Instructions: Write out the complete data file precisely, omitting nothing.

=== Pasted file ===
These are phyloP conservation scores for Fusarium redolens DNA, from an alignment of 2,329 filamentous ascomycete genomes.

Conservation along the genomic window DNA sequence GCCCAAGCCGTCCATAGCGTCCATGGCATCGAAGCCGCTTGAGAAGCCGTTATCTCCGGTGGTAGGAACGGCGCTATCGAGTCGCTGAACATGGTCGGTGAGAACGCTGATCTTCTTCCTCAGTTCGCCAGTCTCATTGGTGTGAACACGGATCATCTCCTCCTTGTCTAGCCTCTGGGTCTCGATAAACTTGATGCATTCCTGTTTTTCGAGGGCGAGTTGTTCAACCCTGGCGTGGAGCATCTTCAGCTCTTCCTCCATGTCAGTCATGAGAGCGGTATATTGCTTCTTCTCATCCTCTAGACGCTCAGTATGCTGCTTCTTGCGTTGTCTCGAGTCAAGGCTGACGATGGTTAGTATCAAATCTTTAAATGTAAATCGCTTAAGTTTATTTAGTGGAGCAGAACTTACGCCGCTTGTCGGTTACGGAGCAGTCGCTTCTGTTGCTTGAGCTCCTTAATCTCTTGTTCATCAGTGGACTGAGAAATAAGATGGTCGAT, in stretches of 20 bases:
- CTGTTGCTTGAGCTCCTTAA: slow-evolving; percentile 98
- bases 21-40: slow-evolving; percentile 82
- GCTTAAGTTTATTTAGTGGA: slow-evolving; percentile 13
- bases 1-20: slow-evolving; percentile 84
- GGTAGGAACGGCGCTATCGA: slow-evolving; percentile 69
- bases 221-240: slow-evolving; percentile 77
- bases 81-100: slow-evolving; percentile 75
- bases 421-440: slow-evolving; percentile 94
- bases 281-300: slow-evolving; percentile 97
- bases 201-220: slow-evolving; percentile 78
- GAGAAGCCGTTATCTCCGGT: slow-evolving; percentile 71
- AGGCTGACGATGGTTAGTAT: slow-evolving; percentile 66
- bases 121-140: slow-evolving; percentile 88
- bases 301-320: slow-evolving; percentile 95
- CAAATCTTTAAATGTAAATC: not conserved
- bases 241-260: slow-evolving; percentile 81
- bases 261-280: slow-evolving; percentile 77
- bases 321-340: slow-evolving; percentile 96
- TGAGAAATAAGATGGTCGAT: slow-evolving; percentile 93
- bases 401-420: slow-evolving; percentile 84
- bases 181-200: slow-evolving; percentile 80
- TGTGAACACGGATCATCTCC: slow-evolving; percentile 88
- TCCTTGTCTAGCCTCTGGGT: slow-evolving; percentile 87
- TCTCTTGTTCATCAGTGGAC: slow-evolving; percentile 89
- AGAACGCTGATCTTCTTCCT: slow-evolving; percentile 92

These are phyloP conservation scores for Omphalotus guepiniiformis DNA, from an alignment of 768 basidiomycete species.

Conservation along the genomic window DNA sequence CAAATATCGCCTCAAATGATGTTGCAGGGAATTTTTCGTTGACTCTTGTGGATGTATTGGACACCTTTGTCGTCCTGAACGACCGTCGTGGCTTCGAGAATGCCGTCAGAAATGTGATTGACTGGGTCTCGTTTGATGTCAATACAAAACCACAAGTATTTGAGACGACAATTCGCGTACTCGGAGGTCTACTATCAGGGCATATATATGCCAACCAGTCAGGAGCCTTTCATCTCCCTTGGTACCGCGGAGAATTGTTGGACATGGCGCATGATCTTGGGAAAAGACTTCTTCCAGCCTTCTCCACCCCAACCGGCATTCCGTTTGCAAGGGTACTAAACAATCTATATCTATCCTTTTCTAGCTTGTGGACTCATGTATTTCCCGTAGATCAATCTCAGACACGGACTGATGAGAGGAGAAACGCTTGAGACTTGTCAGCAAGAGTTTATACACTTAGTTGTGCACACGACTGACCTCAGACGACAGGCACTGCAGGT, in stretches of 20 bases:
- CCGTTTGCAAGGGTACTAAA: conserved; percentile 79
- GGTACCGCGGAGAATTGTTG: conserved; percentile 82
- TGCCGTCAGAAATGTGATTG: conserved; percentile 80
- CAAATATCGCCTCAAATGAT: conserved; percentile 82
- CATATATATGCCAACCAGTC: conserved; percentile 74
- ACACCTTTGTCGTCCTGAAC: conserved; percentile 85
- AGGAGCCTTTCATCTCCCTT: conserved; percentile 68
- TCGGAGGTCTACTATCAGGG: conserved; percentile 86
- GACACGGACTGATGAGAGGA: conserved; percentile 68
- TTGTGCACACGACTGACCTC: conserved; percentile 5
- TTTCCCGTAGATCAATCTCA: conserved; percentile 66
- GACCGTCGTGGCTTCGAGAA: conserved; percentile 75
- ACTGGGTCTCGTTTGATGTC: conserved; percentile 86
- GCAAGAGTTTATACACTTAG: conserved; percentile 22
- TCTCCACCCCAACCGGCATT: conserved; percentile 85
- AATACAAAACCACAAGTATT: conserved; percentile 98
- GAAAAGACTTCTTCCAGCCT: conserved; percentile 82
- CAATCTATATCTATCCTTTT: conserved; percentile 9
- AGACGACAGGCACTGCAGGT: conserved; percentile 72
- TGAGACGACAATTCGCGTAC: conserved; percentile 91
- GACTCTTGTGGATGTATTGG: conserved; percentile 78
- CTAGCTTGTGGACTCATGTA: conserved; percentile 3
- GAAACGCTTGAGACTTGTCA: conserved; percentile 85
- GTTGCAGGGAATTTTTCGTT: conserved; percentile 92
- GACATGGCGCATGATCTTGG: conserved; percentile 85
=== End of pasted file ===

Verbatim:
These are phyloP conservation scores for Fusarium redolens DNA, from an alignment of 2,329 filamentous ascomycete genomes.

Conservation along the genomic window DNA sequence GCCCAAGCCGTCCATAGCGTCCATGGCATCGAAGCCGCTTGAGAAGCCGTTATCTCCGGTGGTAGGAACGGCGCTATCGAGTCGCTGAACATGGTCGGTGAGAACGCTGATCTTCTTCCTCAGTTCGCCAGTCTCATTGGTGTGAACACGGATCATCTCCTCCTTGTCTAGCCTCTGGGTCTCGATAAACTTGATGCATTCCTGTTTTTCGAGGGCGAGTTGTTCAACCCTGGCGTGGAGCATCTTCAGCTCTTCCTCCATGTCAGTCATGAGAGCGGTATATTGCTTCTTCTCATCCTCTAGACGCTCAGTATGCTGCTTCTTGCGTTGTCTCGAGTCAAGGCTGACGATGGTTAGTATCAAATCTTTAAATGTAAATCGCTTAAGTTTATTTAGTGGAGCAGAACTTACGCCGCTTGTCGGTTACGGAGCAGTCGCTTCTGTTGCTTGAGCTCCTTAATCTCTTGTTCATCAGTGGACTGAGAAATAAGATGGTCGAT, in stretches of 20 bases:
- CTGTTGCTTGAGCTCCTTAA: slow-evolving; percentile 98
- bases 21-40: slow-evolving; percentile 82
- GCTTAAGTTTATTTAGTGGA: slow-evolving; percentile 13
- bases 1-20: slow-evolving; percentile 84
- GGTAGGAACGGCGCTATCGA: slow-evolving; percentile 69
- bases 221-240: slow-evolving; percentile 77
- bases 81-100: slow-evolving; percentile 75
- bases 421-440: slow-evolving; percentile 94
- bases 281-300: slow-evolving; percentile 97
- bases 201-220: slow-evolving; percentile 78
- GAGAAGCCGTTATCTCCGGT: slow-evolving; percentile 71
- AGGCTGACGATGGTTAGTAT: slow-evolving; percentile 66
- bases 121-140: slow-evolving; percentile 88
- bases 301-320: slow-evolving; percentile 95
- CAAATCTTTAAATGTAAATC: not conserved
- bases 241-260: slow-evolving; percentile 81
- bases 261-280: slow-evolving; percentile 77
- bases 321-340: slow-evolving; percentile 96
- TGAGAAATAAGATGGTCGAT: slow-evolving; percentile 93
- bases 401-420: slow-evolving; percentile 84
- bases 181-200: slow-evolving; percentile 80
- TGTGAACACGGATCATCTCC: slow-evolving; percentile 88
- TCCTTGTCTAGCCTCTGGGT: slow-evolving; percentile 87
- TCTCTTGTTCATCAGTGGAC: slow-evolving; percentile 89
- AGAACGCTGATCTTCTTCCT: slow-evolving; percentile 92

These are phyloP conservation scores for Omphalotus guepiniiformis DNA, from an alignment of 768 basidiomycete species.

Conservation along the genomic window DNA sequence CAAATATCGCCTCAAATGATGTTGCAGGGAATTTTTCGTTGACTCTTGTGGATGTATTGGACACCTTTGTCGTCCTGAACGACCGTCGTGGCTTCGAGAATGCCGTCAGAAATGTGATTGACTGGGTCTCGTTTGATGTCAATACAAAACCACAAGTATTTGAGACGACAATTCGCGTACTCGGAGGTCTACTATCAGGGCATATATATGCCAACCAGTCAGGAGCCTTTCATCTCCCTTGGTACCGCGGAGAATTGTTGGACATGGCGCATGATCTTGGGAAAAGACTTCTTCCAGCCTTCTCCACCCCAACCGGCATTCCGTTTGCAAGGGTACTAAACAATCTATATCTATCCTTTTCTAGCTTGTGGACTCATGTATTTCCCGTAGATCAATCTCAGACACGGACTGATGAGAGGAGAAACGCTTGAGACTTGTCAGCAAGAGTTTATACACTTAGTTGTGCACACGACTGACCTCAGACGACAGGCACTGCAGGT, in stretches of 20 bases:
- CCGTTTGCAAGGGTACTAAA: conserved; percentile 79
- GGTACCGCGGAGAATTGTTG: conserved; percentile 82
- TGCCGTCAGAAATGTGATTG: conserved; percentile 80
- CAAATATCGCCTCAAATGAT: conserved; percentile 82
- CATATATATGCCAACCAGTC: conserved; percentile 74
- ACACCTTTGTCGTCCTGAAC: conserved; percentile 85
- AGGAGCCTTTCATCTCCCTT: conserved; percentile 68
- TCGGAGGTCTACTATCAGGG: conserved; percentile 86
- GACACGGACTGATGAGAGGA: conserved; percentile 68
- TTGTGCACACGACTGACCTC: conserved; percentile 5
- TTTCCCGTAGATCAATCTCA: conserved; percentile 66
- GACCGTCGTGGCTTCGAGAA: conserved; percentile 75
- ACTGGGTCTCGTTTGATGTC: conserved; percentile 86
- GCAAGAGTTTATACACTTAG: conserved; percentile 22
- TCTCCACCCCAACCGGCATT: conserved; percentile 85
- AATACAAAACCACAAGTATT: conserved; percentile 98
- GAAAAGACTTCTTCCAGCCT: conserved; percentile 82
- CAATCTATATCTATCCTTTT: conserved; percentile 9
- AGACGACAGGCACTGCAGGT: conserved; percentile 72
- TGAGACGACAATTCGCGTAC: conserved; percentile 91
- GACTCTTGTGGATGTATTGG: conserved; percentile 78
- CTAGCTTGTGGACTCATGTA: conserved; percentile 3
- GAAACGCTTGAGACTTGTCA: conserved; percentile 85
- GTTGCAGGGAATTTTTCGTT: conserved; percentile 92
- GACATGGCGCATGATCTTGG: conserved; percentile 85